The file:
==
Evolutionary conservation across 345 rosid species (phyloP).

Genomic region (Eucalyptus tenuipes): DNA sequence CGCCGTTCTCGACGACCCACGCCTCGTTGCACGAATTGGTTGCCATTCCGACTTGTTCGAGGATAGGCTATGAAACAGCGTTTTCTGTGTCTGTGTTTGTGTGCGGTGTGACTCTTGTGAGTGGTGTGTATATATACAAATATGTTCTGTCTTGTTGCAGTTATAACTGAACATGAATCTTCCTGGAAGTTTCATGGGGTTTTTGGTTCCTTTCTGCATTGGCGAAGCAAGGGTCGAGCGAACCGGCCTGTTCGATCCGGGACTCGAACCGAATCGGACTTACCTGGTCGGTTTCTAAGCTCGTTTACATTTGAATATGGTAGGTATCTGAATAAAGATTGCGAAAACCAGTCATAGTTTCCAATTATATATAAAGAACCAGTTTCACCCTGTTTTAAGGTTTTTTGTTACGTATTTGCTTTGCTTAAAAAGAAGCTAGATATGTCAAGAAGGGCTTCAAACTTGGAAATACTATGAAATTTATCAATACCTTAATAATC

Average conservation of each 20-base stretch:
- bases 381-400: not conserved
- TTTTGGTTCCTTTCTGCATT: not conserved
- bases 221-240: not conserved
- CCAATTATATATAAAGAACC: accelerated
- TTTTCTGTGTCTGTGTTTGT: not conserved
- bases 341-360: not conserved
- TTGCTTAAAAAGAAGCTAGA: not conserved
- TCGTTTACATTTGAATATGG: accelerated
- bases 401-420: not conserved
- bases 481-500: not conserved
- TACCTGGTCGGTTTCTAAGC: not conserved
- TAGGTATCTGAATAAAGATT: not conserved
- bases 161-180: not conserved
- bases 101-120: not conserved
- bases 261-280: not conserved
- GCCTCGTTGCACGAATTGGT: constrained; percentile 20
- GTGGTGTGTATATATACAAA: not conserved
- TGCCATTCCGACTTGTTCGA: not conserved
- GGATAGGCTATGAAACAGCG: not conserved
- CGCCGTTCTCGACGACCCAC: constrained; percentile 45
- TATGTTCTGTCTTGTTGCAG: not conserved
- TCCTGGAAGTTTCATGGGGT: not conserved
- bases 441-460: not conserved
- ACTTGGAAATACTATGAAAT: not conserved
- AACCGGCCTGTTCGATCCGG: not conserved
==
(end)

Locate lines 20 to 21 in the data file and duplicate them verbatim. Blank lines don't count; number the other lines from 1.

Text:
- GTGGTGTGTATATATACAAA: not conserved
- TGCCATTCCGACTTGTTCGA: not conserved